This will involve everything from building new sets of data/insights (to make up for what is not available in the market). 2. 4. Given this growing need and what we know from existing approaches. Key Account Manager: A full-time manager targets select group practices. particularly in the US where there is significantly more experimentation by pharmacos. we see four primary “account ownership” models emerging that target C-suite/centralized decision makers in group practices: 1. depending upon a company’s overall priorities and appetite for change. alone or with a dedicated district manager plus team of representatives. Companies that have established effective new B2B interactions with large groups have first developed insights into the group’s priorities. companies will have to make a greater and more comprehensive commitment to large group practices. but successfully addressing the physician group phenomenon will be important for all leading pharmaceutical companies. Group Practice Account Manager/Team Leader: District Managers double up as group practice account managers within their geographies. Account Quarterback: No new field role is created. to changing the deployment model (and related rep metrics/compensation) that reflect new interaction roles and programs. 3. The common lesson from implementation is that improvement depends upon understanding the unique needs and characteristics of the group and its physicians at a granular level. influencers.One trend we see consistently is companies adopting more disciplined processes related to account management. Payer Account Manager: A field managed markets manager. The main challenge that pharma companies face is developing this customer insight capability and then designing approaches that incorporate and respond to the insights generated. who also doubles as a group practice account manager. but field leaders or reps are designated “account owners” and spearhead account-level strategies Each of these models has had some success. Specifically. For example. deals directly with the payers (captive or thirdparty) that influence large group formularies. and decision dynamics. The sequence of these initiatives will vary. to revising traditional segmentation approaches. . pharmacos can collaborate with groups at the C level to mine EMR data and identify specific opportunities for improved patient care with the company’s products. Sustaining engagement The ability to successfully engage physician groups will become increasingly important for pharma companies.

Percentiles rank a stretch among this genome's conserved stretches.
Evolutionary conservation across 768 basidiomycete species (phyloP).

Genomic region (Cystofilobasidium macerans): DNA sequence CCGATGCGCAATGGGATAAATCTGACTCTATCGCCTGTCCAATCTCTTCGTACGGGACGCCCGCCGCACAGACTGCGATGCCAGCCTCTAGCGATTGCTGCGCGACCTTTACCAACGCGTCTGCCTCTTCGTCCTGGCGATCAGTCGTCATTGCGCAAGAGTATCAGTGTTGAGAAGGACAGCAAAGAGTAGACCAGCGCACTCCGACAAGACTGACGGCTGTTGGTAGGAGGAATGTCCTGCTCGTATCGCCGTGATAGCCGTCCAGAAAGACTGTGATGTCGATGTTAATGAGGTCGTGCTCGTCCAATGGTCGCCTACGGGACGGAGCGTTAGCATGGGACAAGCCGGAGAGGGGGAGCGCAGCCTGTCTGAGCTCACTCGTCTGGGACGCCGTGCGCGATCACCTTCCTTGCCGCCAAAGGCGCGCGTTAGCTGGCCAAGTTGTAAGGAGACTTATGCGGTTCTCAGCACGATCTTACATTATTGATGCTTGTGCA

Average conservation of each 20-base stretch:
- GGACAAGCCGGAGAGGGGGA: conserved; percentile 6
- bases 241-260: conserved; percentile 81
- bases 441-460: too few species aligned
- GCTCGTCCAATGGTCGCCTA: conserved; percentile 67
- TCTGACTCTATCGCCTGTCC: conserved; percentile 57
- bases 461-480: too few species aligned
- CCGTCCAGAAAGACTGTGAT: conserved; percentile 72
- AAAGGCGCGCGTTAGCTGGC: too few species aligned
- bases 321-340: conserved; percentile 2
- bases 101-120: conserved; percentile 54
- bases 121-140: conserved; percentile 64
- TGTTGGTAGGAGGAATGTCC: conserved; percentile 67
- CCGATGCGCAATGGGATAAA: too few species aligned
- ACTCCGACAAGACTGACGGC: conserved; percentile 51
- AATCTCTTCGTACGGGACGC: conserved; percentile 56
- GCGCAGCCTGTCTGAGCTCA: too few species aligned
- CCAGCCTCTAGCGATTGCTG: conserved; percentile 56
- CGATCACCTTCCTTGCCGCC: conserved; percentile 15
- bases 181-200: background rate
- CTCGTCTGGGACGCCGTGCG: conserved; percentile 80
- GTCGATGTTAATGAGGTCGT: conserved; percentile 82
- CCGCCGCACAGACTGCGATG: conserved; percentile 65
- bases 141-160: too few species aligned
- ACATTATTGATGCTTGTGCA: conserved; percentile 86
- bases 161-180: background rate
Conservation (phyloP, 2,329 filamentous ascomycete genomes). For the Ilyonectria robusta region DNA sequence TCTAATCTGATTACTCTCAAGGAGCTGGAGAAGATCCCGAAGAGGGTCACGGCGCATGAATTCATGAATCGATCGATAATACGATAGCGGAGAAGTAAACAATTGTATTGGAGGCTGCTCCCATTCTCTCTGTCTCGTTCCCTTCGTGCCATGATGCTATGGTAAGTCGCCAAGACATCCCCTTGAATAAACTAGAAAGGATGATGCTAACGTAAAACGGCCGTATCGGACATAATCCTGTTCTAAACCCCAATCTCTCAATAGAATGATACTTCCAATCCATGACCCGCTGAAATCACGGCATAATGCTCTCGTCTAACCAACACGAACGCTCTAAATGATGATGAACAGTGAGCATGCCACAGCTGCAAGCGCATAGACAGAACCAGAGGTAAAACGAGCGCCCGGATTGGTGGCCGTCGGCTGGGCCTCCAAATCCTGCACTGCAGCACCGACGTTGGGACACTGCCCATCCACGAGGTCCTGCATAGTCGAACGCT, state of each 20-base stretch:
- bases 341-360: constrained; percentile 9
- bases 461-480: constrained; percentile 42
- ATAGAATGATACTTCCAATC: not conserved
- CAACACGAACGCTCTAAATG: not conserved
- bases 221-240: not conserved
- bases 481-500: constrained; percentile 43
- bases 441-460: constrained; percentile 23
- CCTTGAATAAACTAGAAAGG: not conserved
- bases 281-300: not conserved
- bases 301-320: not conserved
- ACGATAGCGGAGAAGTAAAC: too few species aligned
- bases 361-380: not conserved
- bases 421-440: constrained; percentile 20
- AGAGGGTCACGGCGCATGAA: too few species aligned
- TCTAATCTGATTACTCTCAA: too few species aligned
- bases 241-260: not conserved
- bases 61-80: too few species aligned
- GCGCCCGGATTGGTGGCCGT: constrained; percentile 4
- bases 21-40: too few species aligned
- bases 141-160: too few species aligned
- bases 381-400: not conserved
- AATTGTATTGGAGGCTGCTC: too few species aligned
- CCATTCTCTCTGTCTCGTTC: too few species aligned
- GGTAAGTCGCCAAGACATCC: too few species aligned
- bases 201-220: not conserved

CONCLUSION Physicians throughout the US and Europe have responded to healthcare reform and changing patient needs by banding together in large group practices. and maintain connection with decision-makers in these groups. Serving these organizations (and their physicians) effectively will require companies to test and refine new sales approaches and business intelligence skills so that field teams can accurately assess. . engage.